Directed by Richard J. Lewis
Barney Panofsky is the kind of character that is tailor-made for an actor with the talent of Paul Giamatti. Grumpy, condescending, always quick to jump to judgment. How is it that Giamatti is able to dig so deep and find the inner charm, the shining humanity that's been hidden away? He's done so with films like American Splendor and Cold Souls, and more specifically in an incredibly dense performance in the 2004 film Sideways (one of my own personal favorites). Hell, he's probably the only actor that could have done so well in John Adams, the HBO miniseries that covered the life of one of history's greatest curmudgeons. He does it again in Barney's Version, a film that chronicles the perpetually rough-around-the-ages (and fictitious) life of television producer Barney Panofsky. We're talking about a man who can't even open his flip cell phone without making it seem like a burden. Yet, somehow, Giamatti makes him captivating.
The film is based on Mordecai Richler's 1997 novel of the same name - and bares a striking resemblance to his most beloved work from 1959, The Apprenticeship of Duddy Kravitz. We get a snapshot of Mr. Panofsky's most formative years, as a man with a penchant for kicking back cigars and an obsession with professional hockey. When we first meet Barney, he's in Paris, he's there with his friends, Leo (Thomas Trabacchi), a provocative painter; and Boogie (Scott Speedman), a brilliant writer with a weakness for various vices. Barney's about to get married to Clara (Rachelle LeFevre), a crass, mentally disturbed woman with a flair for the dramatic and a talent with painting. He doesn't particularly love Clara, but he feels obligated because she's pregnant. This is a running theme in Barney's Version: getting married out of obligation and not for love. Needless to say, that marriage is short and taxing, getting off to a bad start once certain secrets are revealed.
Barney's second wife (Minnie Driver) is a verbose, obnoxious woman with an insanely rich father and a Master's Degree in which she's particularly proud of. This is an even shorter marriage (as far as commitment is concerned). At his wedding reception, he meets Miriam (Rosamund Pike), a beautiful woman in a ravishing blue dress who is kind and smart. Barney thinks he may have finally fallen in love, and when she updates him on the Montreal Canadians hockey score, he knows she'll have his heart forever. So, he does his best to rid himself of his second wife, all the while sending flowers weekly to Miriam's office in New York. When the second Mrs. P decides that a sexual ran-de-vouz with Boogie is in order - an event that leads to Boogie's sudden, unclear death - Barney finally has a reason to get a divorce.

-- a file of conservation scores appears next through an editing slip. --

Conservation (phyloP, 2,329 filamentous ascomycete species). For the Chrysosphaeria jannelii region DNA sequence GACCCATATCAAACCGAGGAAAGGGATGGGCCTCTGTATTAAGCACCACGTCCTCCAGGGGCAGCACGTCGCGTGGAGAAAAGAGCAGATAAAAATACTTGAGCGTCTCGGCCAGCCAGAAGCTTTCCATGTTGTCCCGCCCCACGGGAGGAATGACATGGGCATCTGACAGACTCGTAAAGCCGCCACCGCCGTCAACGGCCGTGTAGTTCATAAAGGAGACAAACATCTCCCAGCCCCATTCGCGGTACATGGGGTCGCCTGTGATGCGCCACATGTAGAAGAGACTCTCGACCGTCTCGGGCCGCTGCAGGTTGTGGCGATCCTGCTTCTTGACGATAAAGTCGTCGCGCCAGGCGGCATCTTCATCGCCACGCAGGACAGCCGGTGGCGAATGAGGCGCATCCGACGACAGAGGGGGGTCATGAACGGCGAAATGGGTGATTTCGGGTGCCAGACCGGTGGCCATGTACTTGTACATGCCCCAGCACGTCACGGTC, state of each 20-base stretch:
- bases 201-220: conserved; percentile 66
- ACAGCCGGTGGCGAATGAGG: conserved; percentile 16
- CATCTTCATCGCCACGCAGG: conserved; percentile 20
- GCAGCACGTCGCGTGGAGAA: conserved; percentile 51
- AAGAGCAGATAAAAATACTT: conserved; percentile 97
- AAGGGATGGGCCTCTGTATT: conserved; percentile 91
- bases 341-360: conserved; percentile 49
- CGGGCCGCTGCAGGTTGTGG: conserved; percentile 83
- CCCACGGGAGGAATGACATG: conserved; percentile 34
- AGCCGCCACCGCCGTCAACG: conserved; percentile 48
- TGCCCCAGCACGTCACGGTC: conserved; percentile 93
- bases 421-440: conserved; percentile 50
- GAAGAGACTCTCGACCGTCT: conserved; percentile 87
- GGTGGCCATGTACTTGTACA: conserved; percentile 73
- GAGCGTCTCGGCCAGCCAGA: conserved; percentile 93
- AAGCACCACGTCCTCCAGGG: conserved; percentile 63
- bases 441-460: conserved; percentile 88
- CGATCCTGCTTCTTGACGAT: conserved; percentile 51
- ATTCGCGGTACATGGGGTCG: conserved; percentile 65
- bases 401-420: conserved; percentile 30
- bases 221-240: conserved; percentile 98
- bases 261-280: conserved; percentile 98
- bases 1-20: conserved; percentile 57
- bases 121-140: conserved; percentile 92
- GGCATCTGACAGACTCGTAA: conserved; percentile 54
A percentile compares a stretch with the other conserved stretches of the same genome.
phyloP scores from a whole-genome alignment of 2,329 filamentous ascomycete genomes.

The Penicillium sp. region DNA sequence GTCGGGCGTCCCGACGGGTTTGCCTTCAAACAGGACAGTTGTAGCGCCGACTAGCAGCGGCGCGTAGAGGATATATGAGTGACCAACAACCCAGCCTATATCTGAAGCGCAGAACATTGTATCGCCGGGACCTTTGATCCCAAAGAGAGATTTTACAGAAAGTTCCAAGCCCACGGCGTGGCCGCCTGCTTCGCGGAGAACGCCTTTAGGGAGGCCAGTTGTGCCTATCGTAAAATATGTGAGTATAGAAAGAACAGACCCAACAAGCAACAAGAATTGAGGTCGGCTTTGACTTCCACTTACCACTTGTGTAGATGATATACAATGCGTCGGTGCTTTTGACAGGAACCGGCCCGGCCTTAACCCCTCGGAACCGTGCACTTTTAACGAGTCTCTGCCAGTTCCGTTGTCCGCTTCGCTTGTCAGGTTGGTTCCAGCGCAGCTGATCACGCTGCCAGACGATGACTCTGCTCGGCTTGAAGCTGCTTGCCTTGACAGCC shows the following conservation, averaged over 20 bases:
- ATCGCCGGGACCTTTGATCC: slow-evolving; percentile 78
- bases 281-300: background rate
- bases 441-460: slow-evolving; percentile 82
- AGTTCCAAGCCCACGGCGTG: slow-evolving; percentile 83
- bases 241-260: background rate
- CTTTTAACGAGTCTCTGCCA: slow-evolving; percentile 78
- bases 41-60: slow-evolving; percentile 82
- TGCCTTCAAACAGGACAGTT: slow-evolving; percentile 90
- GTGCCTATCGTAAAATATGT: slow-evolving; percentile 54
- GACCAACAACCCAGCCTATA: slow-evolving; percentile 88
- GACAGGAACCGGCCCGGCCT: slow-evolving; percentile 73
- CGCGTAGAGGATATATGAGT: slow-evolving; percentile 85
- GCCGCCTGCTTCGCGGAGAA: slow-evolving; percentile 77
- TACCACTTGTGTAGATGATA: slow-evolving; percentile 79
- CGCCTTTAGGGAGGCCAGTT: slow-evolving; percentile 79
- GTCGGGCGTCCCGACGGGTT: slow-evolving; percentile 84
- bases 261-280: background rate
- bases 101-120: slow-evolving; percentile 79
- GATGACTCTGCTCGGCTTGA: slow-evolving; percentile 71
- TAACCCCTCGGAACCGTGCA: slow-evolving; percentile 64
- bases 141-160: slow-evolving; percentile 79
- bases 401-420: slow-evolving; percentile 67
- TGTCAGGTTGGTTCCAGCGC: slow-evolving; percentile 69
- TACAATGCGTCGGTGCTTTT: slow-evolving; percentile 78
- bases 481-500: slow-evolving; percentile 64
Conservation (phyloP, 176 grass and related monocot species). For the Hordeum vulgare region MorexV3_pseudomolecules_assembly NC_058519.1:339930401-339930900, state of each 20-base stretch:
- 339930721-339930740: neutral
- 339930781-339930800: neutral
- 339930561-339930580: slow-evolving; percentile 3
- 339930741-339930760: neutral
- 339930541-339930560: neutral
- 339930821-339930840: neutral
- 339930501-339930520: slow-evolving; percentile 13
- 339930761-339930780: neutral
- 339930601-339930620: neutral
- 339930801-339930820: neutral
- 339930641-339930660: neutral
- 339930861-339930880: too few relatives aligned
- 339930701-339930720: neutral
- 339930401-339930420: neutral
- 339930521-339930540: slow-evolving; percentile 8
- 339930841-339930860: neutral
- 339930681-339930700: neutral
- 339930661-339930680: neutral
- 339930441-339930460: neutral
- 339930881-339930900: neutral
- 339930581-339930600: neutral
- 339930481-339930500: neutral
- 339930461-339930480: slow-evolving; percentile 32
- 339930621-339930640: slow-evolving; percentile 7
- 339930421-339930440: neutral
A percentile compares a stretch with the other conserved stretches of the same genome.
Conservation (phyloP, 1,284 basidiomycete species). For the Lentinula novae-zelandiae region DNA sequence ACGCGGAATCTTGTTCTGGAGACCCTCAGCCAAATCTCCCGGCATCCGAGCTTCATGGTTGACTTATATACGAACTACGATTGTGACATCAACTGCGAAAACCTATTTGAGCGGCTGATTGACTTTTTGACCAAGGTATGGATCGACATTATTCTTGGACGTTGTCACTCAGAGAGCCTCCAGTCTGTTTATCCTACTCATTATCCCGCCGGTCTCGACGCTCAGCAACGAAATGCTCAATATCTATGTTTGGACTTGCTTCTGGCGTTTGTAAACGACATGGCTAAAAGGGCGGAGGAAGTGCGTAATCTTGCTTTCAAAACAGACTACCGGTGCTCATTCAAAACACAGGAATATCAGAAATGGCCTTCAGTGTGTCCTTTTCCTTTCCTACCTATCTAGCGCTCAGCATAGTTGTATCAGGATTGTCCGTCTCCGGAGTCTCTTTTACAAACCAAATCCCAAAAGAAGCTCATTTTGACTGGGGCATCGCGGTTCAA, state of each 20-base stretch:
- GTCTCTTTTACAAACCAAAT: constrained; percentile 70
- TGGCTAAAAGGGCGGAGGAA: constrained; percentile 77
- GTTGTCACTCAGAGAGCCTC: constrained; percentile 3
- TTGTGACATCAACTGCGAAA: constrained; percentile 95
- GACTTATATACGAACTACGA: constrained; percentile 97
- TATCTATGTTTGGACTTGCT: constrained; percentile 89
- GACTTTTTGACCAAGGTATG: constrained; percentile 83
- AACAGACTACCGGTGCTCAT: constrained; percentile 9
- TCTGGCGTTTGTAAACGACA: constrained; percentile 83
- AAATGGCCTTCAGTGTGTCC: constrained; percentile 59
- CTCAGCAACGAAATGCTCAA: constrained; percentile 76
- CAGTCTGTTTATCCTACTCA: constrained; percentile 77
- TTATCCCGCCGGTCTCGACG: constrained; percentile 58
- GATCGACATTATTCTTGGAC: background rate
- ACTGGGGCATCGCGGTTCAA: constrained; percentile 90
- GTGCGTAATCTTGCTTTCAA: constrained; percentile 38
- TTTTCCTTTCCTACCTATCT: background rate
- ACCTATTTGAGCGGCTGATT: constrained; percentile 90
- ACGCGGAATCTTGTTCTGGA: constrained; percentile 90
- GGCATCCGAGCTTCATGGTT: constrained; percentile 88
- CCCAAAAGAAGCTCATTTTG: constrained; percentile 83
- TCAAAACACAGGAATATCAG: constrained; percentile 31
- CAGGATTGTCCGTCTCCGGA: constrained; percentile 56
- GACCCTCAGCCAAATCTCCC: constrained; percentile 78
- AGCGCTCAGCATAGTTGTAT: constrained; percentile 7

That Miriam is even able to warm to Barney is a testament to her unbelievable heart. This was a man who successfully sabotaged to marriages and professed his love to her on their first meeting - on his wedding day. But she is able to love him and marry him and Barney may have finally found the woman that can make him happy. We never question Miriam's decision to be with him, mostly because Rosamund Pike fills her with such grace and wisdom. Pike is a woman who is beautiful in a regal sort of way (which made her perfect casting for 'Jane' in Joe Wright's version of Pride and Prejudice), and it makes sense that Barry would fall for her so instantaneously. But credit must go to Pike for detailing Miriam with such patience and attractiveness. She loves Barney because she sees how she's able to bring the love out of him.